That’s Shirley Wilcox pictured in the visual timeline of Neighborhood House’s history at our office on Weller Street.
Shirley Wilcox became the first Black president of Neighborhood House’s Board of Directors in 1954. On this International Women’s Day, we wanted to take a moment to recognize her contributions to Neighborhood House and the Seattle area community.
Ms. Wilcox was born in New Orleans on December 22, 1920 and came to Seattle in 1948. Her first association with Neighborhood House was as a volunteer. She was the Assistant Leader of the Senior Girl Scout Troup. (Fun fact: we used to work closely with the Girl Scouts back then!) In 1949 she joined the Board and served as its President from 1954 to 1957.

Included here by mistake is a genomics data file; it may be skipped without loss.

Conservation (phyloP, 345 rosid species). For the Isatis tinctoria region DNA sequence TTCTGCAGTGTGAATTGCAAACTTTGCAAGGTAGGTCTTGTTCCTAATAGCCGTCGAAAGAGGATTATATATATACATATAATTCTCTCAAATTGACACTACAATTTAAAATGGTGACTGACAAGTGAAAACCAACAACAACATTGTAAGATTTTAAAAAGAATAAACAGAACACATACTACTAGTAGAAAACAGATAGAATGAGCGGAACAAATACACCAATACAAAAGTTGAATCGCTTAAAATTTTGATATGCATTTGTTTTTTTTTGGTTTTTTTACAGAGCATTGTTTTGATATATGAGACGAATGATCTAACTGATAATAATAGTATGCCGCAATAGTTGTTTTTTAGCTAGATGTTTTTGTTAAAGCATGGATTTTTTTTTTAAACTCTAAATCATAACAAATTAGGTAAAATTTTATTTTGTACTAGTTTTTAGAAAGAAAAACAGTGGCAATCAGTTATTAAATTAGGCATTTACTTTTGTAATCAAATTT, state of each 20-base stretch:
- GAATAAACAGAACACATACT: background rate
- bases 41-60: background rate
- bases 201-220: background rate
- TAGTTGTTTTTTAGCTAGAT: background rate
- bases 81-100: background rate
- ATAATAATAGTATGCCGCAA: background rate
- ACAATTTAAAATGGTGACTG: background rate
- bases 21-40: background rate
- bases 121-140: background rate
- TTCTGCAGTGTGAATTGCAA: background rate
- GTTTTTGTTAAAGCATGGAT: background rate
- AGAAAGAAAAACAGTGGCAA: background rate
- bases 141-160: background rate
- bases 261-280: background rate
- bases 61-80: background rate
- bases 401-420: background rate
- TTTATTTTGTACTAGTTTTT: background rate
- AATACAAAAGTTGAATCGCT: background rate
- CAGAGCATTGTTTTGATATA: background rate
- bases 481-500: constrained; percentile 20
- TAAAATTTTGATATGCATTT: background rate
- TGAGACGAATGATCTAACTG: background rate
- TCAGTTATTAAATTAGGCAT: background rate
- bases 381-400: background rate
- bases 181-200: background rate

Ms. Wilcox’s tenure included many successes and innovations that moved the agency into its next chapter — she oversaw the creation of new programs, secured a new executive director during a leadership transition, and helped the agency incorporate as an independent social service provider.
Additionally it was during her time as Board President, and with the help of a fellow board member from the Seattle Housing Authority, Neighborhood House committed to partnering with housing authorities by moving its offices to Yesler Terrace in 1956.
This was the beginning of a relationship between human services and a housing authority that was unique it its time, has expanded over the past decades, and continues today.
As we commemorate a milestone anniversary at the agency, we also want to wish Ms. Wilcox a happy (belated) 100th birthday!